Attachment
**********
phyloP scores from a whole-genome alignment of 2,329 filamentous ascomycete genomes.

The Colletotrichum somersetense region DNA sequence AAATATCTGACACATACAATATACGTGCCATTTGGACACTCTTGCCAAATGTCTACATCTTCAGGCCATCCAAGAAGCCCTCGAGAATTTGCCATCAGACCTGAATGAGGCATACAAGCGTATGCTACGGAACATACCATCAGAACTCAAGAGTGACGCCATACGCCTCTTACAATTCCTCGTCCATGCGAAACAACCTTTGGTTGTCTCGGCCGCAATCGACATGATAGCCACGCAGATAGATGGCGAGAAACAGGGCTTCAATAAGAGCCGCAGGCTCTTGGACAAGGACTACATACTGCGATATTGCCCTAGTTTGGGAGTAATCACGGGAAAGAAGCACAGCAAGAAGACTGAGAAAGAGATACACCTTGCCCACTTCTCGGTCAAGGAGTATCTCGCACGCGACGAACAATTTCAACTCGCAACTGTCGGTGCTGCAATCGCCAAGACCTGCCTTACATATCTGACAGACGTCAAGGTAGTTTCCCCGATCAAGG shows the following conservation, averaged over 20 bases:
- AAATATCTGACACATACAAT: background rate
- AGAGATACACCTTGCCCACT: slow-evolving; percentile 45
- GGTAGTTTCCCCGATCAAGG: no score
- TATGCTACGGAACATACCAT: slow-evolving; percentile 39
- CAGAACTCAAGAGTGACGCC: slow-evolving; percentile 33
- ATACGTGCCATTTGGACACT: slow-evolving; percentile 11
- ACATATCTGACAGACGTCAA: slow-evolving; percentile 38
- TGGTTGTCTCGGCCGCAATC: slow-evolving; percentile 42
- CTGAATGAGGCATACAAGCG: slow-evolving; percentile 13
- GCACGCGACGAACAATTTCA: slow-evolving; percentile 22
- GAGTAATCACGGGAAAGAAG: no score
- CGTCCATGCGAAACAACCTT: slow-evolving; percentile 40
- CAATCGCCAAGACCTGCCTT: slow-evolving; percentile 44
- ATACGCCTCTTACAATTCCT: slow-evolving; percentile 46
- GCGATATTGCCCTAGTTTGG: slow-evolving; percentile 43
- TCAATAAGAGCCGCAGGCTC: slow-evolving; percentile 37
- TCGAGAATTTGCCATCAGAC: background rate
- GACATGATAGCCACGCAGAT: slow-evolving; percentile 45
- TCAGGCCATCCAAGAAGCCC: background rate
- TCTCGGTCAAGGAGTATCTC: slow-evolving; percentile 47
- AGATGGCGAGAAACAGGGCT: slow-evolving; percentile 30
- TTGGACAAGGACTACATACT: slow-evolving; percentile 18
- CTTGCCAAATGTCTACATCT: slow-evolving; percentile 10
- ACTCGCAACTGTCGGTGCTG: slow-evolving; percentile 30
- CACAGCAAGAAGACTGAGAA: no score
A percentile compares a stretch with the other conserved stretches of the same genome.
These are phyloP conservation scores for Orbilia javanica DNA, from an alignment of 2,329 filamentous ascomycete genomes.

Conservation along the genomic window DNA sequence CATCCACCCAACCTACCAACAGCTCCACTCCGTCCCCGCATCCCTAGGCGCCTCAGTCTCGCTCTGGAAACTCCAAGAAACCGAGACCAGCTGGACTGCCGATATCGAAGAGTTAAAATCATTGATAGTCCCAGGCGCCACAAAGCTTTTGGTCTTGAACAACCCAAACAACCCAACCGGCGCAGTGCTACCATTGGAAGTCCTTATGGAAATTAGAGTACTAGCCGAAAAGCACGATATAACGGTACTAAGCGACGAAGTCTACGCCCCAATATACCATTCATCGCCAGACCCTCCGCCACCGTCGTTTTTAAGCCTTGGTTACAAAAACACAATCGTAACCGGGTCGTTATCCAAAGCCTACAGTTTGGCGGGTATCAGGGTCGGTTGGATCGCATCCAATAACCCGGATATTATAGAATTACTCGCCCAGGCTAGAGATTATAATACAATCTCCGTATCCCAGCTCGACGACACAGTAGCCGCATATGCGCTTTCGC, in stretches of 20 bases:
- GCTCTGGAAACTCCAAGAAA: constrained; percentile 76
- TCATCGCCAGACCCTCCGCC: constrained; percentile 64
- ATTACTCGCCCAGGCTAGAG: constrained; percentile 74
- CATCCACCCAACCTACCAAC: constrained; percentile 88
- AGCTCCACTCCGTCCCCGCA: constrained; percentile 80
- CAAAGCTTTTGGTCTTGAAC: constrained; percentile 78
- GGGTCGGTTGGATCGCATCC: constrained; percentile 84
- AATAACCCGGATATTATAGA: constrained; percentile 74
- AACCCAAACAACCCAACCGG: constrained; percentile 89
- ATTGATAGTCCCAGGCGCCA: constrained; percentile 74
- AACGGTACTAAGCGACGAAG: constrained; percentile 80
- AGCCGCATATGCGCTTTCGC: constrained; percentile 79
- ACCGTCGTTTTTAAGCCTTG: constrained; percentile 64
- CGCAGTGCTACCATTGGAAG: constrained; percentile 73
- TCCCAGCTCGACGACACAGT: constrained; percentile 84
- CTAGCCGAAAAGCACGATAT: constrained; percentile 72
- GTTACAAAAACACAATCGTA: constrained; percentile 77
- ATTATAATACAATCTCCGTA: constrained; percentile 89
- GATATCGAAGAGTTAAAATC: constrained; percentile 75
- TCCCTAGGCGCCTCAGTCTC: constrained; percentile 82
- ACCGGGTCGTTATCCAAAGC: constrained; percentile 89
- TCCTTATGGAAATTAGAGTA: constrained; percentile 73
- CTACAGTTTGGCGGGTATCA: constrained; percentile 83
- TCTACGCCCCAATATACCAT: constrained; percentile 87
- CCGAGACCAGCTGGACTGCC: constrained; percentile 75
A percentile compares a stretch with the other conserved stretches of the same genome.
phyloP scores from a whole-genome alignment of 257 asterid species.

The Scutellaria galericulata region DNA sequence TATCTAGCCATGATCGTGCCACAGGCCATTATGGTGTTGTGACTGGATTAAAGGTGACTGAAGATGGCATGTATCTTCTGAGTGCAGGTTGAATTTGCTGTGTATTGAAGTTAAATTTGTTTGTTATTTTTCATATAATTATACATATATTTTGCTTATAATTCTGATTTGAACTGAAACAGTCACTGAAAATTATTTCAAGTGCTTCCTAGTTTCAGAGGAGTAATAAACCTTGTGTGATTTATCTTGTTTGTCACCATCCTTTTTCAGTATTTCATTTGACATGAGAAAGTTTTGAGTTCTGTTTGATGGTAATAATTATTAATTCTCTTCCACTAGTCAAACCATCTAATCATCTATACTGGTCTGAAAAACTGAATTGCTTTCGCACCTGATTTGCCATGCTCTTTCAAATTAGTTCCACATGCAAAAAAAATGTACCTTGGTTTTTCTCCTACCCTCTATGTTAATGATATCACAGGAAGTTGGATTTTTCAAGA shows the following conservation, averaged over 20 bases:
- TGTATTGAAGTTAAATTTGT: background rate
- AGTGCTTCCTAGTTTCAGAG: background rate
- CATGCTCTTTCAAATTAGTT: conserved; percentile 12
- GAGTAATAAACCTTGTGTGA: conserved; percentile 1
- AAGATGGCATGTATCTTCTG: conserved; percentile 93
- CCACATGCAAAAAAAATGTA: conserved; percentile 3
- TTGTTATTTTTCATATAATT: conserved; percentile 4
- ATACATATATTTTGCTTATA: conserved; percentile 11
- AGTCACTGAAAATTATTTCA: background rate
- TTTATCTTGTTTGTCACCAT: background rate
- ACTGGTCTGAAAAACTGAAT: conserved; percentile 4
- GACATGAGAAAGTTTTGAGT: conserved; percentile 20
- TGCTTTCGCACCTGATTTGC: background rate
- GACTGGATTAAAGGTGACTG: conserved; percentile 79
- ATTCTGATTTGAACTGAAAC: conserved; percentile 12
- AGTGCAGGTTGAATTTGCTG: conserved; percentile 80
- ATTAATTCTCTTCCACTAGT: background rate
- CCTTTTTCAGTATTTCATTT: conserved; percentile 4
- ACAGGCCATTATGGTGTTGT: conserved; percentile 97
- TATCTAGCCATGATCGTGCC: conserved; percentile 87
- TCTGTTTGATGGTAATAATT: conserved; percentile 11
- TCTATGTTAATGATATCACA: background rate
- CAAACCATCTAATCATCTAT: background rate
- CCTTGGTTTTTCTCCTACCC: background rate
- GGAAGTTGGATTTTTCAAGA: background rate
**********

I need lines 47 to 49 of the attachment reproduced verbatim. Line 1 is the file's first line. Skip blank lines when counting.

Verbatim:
- GTTACAAAAACACAATCGTA: constrained; percentile 77
- ATTATAATACAATCTCCGTA: constrained; percentile 89
- GATATCGAAGAGTTAAAATC: constrained; percentile 75